Thursday, February 19, 2009

Does WebTV 2.0 Mean Convergence We Can Believe In?

Just when you’ve run out of room on your power strip, there’s another new Web-to-TV box coming to market. The New York Times reports that a new adapter coming to market later this quarter will enable consumers to make televisions fully Internet-enabled.

Over the past dozen years, there’s been no shortage of consumer devices for bringing all or part of the Web to television. But they’ve always been hobbled by a variety of factors: the conflicting nature of PC vs. TV displays; the frequency of PC software upgrades; the cost and perceived technical difficulty of integrating yet another box into the home entertainment system; and the inevitable cost pressures on consumer electronics manufacturers which often lead to devices with inadequate memory and processing power.

What consumers really want is not the Web on TV, but a Web-driven experience, complete with access to the vast catalog of video available on the Web and the personalization and rapid browsing the Web brings. They want an experience which fits seamlessly into the 10-foot viewing experience of television. They want immediacy and remote-control navigability. They want the same consumer-friendly approach that TV offers, including ease of set-up and an avoidance of PC plug-ins like Flash, Silverlight and others that need to be upgraded periodically to accommodate requirements of driven by personal computer users.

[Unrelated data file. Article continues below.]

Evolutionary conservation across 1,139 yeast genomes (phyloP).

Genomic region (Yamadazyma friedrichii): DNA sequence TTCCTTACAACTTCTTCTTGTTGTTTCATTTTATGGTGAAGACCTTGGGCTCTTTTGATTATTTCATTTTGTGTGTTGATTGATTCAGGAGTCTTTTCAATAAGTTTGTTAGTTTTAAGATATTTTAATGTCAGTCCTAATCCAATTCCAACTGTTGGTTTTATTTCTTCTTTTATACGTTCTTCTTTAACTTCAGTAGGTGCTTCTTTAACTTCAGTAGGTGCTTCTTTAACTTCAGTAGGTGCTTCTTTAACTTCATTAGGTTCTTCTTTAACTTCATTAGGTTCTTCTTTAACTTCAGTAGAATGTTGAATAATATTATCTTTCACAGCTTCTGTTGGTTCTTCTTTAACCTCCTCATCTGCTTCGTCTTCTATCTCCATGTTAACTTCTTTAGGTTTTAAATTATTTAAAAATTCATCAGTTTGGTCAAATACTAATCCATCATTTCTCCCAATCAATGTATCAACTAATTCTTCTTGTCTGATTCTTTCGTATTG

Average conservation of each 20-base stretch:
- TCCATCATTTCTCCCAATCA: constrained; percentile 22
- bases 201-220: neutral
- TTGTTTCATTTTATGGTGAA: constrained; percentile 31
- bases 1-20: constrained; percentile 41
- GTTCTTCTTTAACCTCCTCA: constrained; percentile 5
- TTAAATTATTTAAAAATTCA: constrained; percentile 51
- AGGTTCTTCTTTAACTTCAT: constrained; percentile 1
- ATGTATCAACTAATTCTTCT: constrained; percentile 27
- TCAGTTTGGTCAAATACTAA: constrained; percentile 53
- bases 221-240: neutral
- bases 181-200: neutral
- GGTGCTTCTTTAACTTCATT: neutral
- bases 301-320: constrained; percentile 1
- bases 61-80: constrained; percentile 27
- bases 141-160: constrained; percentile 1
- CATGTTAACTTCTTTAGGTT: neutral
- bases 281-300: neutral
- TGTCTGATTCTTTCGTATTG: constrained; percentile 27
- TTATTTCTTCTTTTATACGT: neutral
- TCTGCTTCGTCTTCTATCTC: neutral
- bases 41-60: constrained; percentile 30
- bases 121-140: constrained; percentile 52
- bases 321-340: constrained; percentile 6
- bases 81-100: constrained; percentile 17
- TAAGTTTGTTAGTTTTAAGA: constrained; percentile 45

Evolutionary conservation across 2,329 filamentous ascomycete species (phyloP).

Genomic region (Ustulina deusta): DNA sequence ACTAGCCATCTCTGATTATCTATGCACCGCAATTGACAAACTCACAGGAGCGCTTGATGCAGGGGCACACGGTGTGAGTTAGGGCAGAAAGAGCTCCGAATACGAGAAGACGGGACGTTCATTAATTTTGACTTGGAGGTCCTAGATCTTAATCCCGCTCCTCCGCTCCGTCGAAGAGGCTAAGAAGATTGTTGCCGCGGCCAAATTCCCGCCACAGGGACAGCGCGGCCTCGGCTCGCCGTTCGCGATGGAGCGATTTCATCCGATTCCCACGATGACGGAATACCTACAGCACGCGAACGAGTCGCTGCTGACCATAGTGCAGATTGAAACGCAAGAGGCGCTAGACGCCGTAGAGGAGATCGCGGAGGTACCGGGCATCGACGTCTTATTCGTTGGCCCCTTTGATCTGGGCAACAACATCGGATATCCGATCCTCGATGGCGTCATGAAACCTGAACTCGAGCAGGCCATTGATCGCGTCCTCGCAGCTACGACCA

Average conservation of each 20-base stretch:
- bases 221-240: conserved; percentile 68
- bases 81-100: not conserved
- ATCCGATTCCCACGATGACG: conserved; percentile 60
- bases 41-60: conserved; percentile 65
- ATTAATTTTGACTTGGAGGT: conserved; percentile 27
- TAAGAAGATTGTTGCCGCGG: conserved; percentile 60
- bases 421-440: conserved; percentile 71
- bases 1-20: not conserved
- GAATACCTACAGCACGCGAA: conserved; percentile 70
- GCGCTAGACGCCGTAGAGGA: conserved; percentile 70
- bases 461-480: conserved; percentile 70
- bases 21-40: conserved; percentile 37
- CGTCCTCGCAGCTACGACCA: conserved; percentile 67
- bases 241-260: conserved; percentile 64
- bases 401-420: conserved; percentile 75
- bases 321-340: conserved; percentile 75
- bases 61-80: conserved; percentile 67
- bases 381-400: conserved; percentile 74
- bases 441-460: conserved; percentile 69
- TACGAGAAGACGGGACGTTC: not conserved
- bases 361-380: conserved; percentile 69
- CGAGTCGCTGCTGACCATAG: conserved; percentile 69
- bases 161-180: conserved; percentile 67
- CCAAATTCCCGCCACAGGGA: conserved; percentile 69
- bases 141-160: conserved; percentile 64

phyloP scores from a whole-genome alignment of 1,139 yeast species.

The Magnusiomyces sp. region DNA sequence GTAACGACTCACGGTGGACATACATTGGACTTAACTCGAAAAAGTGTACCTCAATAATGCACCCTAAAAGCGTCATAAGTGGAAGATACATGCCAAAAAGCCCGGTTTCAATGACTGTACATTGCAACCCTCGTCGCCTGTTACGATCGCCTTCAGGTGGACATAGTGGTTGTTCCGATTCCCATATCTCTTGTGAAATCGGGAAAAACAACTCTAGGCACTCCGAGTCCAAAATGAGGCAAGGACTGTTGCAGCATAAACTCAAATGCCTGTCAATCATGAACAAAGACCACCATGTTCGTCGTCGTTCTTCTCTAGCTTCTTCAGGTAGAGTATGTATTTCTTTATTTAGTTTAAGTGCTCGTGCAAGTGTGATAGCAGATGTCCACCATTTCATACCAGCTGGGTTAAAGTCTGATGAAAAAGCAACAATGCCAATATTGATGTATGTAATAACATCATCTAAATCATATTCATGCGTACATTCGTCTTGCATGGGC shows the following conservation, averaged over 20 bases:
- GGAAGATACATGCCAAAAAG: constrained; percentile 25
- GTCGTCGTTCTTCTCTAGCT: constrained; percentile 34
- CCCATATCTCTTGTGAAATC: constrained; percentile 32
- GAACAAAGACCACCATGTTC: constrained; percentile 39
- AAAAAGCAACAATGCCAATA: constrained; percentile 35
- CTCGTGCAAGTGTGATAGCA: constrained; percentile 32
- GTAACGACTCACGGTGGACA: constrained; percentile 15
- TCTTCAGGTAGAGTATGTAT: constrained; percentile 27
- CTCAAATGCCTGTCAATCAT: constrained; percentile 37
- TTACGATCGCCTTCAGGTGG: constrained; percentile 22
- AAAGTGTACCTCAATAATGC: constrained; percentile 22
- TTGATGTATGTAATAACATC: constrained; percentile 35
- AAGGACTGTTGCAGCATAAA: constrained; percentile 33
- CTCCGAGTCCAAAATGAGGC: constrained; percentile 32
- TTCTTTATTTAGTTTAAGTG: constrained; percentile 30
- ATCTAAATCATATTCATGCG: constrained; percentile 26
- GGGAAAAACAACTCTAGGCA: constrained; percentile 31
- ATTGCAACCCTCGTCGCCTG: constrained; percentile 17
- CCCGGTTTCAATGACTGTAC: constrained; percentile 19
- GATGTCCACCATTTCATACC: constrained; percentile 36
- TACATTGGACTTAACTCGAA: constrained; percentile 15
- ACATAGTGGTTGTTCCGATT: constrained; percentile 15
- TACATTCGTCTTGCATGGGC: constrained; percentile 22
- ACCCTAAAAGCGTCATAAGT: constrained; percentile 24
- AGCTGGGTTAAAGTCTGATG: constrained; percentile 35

Ultimately, what consumers need is a Web-infused television experience that combines the choice and control of broadband with the quality, reliability, immediacy and remote control navigation of television not just the PC Web projected onto a larger screen. The Web-to-TV issue finally will be settled for good when we have mass deployments of services that are being deployed today in the United States and abroad. These services intelligently stream video from servers in the network to any set-top box or CE device in the home, giving consumers the optimal combination of Web and TV functionality.

It is hard to imagine why WebTV will enjoy greater success than its predecessor in its 2.0 encore tour through a store near you, later this quarter.

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